Locsin: Scrap contracts with barred China firms
Image from Facebook shows an artist’s rendition of the proposed Sangley Point International Airport. China Communications Construction Co., among the Chinese firms blacklisted by the US, has been awarded the initial phase of the airport project, which is seen to help decongest NAIA.
Locsin: Scrap contracts with barred China firms
Helen Flores (The Philippine Star) - August 29, 2020 - 12:00am

Palace: Sangley deal still on

MANILA, Philippines — Foreign Affairs Secretary Teodoro Locsin Jr. said yesterday he would “strongly recommend” the termination of government contracts with Chinese firms found involved in reclamation activities in the West Philippine Sea.

“If I find that any of those companies are doing business with us, then I would strongly recommend we terminate that relationship with that company. If they were in any way involved in the reclamation, then it becomes consistent on our part to terminate any contract with them,” Locsin said in an interview with CNN Philippines.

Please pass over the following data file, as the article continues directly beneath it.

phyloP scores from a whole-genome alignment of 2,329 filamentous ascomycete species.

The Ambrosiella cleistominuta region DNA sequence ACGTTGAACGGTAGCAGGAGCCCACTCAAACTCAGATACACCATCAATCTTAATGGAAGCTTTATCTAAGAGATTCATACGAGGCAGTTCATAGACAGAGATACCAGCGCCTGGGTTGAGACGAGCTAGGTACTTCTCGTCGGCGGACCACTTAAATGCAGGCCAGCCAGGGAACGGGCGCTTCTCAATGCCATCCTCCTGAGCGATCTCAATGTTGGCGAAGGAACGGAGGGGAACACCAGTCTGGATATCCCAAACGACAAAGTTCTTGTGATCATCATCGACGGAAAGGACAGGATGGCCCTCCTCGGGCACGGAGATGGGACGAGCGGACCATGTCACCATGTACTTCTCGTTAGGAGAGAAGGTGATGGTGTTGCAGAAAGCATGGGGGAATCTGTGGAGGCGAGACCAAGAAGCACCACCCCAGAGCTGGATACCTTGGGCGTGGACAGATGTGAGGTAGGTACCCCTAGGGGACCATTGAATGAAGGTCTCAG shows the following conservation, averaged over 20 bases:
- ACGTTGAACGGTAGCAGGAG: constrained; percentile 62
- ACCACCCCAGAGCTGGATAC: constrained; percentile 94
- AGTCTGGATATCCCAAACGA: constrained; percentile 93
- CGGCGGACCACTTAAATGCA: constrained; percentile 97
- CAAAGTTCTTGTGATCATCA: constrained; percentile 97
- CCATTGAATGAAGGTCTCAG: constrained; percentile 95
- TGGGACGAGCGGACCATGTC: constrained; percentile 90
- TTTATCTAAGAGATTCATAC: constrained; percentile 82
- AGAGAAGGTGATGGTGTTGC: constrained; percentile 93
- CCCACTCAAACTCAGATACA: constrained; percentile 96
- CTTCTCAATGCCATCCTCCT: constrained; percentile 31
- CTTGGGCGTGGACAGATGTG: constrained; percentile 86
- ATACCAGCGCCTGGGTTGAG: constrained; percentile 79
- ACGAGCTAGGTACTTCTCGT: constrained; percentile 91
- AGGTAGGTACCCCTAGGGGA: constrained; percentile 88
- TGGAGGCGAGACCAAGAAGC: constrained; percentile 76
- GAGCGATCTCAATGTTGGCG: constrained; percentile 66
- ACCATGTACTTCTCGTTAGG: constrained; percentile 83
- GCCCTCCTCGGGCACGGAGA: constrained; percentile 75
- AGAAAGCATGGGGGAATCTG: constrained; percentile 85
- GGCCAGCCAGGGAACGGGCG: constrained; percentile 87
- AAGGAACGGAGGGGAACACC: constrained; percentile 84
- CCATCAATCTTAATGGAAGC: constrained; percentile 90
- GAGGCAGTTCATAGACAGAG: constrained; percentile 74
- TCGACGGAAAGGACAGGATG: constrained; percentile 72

Locsin made the statement after the US government blacklisted 24 state-owned firms for taking part in building artificial islands in South China Sea and West Philippine Sea.

“Of course, since the contract was already entered into, they could sue us back. But that’s a good point because I am very careful about validating anything China does by inaction,” he said.

The DFA chief said he would ask Transportation Secretary Arthur Tugade and acting National Economic and Development Authority director general Karl Chua whether any of the Chinese companies sanctioned by the US have ongoing projects in the Philippines, adding he would “study the nature of those sanctions.”

The US Commerce Department said the companies, including subsidiaries of construction giant China Communications Construction Co. (CCCC), were placed on its “Entity List,” which allows it to block exports of US goods and materials to them.

In February, the provincial government of Cavite awarded the initial phase of the Sangley Point International Airport to the consortium of state-run CCCC and Lucio Tan’s MacroAsia Corp. The project, however, has yet to take off.